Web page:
Significance of the relationship: This measures, basically, how likely the observed relationship is due to chance.  Lower numbers mean less likely. A typical cut-off in social science is p<0.05; if the value is less than 0.05, then the relationship can be considered significant.  There's issues with using hard cut-offs like that, but it's a quick, accessible metric for these early-stage models.

Magnitude of the relationship ("coef"): As I mentioned above, this is the relationship between the outcome and the variable.  All the features that begin with "b_" are binary indicators for different products, i.e. whether a customer had a product in a given month.  So for "b_SEM" the coefficient is 1.12, which every one unit increase in "b_SEM" is associated with a 1.12 increase in log number of leads. Since "b_SEM" is a binary indicator, it is 1 if the customer uses SEM, 0 otherwise.  So customers using just SEM have 1.12 more log leads, on average, than customers who do not use SEM.  

In the digression above I mentioned I can exponentiate these coefficients to get the percentage change in outcome associated with a unit change in the variable.  Here's the coefficients above, but exponentiated:

So you can see here, customers that use just SEM get 306% more leads on average than customers that don't use SEM.  Pretty powerful results. But note I also said "just SEM".  That's because this model has interaction terms, which account for the fact that products likely work together to drive results.  An interaction term is essentially one variable multiplied by another. So say, for example, a customer has SEM and Social Advertising products.  Then to compare those with SEM and Social to those with neither, we'd need to add together the coefficients for "b_SEM", "b_Social" and "b_SEM:b_Social".  So, from this chart, you can see that for customers who use SEM and Social:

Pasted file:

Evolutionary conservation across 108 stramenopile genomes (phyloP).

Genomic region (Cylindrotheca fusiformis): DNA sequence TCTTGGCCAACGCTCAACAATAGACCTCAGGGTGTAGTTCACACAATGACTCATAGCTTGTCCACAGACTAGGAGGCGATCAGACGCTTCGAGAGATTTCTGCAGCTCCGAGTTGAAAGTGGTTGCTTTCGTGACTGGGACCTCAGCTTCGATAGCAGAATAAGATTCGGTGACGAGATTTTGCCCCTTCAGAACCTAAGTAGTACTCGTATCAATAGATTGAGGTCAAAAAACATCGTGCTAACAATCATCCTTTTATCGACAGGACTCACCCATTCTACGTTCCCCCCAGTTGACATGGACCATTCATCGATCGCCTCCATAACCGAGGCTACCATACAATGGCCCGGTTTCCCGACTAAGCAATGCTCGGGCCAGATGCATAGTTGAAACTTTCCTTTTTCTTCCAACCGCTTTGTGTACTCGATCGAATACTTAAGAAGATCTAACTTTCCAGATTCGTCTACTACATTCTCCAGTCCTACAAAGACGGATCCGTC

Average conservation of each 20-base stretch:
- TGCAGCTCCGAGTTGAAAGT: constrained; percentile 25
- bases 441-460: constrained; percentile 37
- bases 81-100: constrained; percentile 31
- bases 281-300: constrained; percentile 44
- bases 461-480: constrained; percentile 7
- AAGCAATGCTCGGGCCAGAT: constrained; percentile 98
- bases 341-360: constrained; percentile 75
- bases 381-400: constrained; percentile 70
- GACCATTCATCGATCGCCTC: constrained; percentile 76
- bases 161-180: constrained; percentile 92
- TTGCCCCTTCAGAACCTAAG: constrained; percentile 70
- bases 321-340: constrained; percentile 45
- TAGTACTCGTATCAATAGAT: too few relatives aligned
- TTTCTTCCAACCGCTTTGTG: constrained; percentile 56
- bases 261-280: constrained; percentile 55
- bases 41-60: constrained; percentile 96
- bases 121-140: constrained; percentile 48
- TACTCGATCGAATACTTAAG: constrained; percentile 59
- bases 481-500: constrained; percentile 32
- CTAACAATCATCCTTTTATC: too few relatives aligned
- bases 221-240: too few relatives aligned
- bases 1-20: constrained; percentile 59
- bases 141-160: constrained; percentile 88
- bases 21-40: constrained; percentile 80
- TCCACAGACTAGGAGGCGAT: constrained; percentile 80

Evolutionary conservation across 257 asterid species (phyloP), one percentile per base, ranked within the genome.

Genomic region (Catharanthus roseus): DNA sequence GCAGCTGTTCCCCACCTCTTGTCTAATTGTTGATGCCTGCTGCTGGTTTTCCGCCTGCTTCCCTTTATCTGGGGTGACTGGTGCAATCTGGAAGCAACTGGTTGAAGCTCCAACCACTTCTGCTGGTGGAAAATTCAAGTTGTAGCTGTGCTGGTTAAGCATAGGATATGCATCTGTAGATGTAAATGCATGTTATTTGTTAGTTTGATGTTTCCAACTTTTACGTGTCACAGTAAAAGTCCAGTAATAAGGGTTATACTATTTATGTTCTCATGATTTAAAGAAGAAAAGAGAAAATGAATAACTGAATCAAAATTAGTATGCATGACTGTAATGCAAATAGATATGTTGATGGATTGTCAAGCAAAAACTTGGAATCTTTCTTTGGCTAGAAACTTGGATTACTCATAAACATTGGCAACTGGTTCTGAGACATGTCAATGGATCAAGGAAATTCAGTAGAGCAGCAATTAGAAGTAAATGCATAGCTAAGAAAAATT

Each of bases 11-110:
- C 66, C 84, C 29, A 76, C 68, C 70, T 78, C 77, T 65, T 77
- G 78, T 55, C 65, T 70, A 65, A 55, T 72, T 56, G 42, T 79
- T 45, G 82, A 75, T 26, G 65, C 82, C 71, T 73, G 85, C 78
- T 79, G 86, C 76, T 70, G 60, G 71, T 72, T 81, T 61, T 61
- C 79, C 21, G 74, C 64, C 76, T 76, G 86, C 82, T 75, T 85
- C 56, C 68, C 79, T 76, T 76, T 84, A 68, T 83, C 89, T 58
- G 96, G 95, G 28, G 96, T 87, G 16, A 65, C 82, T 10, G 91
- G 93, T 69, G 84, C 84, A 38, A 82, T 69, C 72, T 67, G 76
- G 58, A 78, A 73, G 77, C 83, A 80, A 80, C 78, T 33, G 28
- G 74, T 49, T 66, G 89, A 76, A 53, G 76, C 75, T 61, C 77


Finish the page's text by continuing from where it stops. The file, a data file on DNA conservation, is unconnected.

That's 353% more leads than those that use neither SEM nor Social Advertising.  

You'll see for products like SEO, there's actually a negative relationship between usage and number of leads.  That's likely because SEO changes take time to implement and for search engines (e.g. Google) to crawl and rank.  Typically, we see noticeable effects from SEO three to six months after product activation. The way the model is currently formulated, each observation (i.e. each customer-month) is treated as independent, so all SEO months are treated the same, even though the first SEO month would be very different from the sixth SEO month.  Currently, the model does not learn relationships within customer.  That's a topic for another day, but if you're interested, look into ARIMA models or an error correction method for observations coming from the same "group" (e.g. customer).

 

What regression can (and can't) do for you

So you saw above that with a fairly simple set of steps we were able to get some business-relevant results.  Though the model we ended up using for the infographics we put out was somewhat more complicated (e.g. correcting for within-customer effects, including seasonal effects), a fairly simple model with interpretable design can help zero in on some really interesting results.

A couple caveats here: There's a lot going on in the relationship between marketing products and outcomes that should be accounted for at least in some way before running off and bragging to customers.  As I mentioned, there's within-customer effects, seasonal effects and various quality measures of a campaign that should be factored in. And even if you do account for those, there's going to be a fair amount of unobserved variables that require you to closely investigate the "fit" of your model.  

I won't go deep into the concept of fit here, but basically examining the fit means looking at how well the model explains the data and whether the gap between the two stays reasonably constant.  For example, if you see that your model predicts outcomes better for certain products and worse for others, that might mean there's something about products that you're not accounting for in the model.

Generally, though, this method gives you a quick look at the relationships in your data and, with some additional tweaking, can give you some really powerful business insights.  Being able to tell our customers that using SEM products is associated with three times as many leads per month is a really meaningful statement. And it's a message that comes more naturally out of models with interpretability.